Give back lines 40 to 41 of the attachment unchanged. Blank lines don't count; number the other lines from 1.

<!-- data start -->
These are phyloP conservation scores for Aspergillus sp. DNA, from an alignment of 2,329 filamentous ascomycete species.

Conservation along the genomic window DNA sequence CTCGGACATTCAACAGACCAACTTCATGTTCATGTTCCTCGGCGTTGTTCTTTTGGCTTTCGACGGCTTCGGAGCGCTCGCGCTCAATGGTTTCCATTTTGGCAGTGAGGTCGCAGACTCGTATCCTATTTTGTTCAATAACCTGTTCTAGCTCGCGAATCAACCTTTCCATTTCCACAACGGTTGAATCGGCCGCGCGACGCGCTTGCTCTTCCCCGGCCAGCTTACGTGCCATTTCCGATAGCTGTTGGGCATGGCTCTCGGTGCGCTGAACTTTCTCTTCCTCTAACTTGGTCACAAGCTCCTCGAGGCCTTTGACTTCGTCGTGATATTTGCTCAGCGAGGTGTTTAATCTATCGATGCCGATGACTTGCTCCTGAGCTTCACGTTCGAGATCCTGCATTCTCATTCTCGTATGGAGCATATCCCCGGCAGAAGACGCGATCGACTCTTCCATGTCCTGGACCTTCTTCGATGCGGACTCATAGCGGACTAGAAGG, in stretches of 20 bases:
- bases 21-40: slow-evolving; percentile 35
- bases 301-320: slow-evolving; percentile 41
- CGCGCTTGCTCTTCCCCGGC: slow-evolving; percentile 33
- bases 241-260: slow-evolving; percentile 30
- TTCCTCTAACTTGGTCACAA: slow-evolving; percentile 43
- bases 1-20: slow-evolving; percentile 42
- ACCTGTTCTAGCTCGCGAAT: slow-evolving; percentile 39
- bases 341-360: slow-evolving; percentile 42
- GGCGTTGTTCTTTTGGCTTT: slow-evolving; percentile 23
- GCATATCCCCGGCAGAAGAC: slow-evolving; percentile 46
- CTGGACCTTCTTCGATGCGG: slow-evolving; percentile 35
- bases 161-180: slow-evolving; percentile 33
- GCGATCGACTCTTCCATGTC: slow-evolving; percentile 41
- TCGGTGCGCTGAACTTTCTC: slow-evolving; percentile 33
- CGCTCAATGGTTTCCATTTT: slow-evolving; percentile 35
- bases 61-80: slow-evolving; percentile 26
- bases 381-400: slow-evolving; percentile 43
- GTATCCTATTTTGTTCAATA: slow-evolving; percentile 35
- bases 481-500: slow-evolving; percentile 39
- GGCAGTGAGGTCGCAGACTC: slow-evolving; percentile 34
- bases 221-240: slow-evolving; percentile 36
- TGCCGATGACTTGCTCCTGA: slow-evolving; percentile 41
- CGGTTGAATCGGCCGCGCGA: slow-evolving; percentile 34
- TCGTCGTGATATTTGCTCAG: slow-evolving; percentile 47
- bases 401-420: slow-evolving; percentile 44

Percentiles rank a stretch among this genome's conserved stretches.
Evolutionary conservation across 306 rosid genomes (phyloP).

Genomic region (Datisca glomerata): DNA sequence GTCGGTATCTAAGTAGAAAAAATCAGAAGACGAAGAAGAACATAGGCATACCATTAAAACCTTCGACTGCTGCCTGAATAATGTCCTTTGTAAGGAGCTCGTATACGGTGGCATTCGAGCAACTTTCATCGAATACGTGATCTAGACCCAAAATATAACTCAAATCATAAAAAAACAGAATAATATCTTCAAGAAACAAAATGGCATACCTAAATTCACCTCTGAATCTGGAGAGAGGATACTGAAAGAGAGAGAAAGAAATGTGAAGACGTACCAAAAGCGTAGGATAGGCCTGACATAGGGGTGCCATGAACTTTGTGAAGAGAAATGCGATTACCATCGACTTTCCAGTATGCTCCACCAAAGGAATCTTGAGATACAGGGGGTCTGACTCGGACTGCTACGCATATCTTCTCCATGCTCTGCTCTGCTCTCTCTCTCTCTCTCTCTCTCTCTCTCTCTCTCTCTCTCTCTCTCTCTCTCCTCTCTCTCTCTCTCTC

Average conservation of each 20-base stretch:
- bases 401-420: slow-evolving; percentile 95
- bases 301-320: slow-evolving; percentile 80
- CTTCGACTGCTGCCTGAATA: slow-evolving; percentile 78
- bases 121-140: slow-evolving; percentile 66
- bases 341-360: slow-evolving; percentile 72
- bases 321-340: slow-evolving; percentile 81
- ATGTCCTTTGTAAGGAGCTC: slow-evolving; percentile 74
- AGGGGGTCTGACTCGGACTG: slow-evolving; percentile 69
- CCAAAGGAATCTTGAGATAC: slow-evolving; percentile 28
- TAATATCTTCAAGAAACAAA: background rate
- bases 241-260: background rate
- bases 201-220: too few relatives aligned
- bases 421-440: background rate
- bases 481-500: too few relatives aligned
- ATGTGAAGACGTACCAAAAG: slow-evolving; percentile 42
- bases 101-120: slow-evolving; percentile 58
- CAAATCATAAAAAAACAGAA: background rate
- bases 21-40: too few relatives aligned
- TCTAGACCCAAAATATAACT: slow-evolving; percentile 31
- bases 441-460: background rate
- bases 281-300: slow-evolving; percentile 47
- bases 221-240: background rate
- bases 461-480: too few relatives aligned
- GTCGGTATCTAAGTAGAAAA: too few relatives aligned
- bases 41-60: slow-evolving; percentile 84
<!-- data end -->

- CCAAAGGAATCTTGAGATAC: slow-evolving; percentile 28
- TAATATCTTCAAGAAACAAA: background rate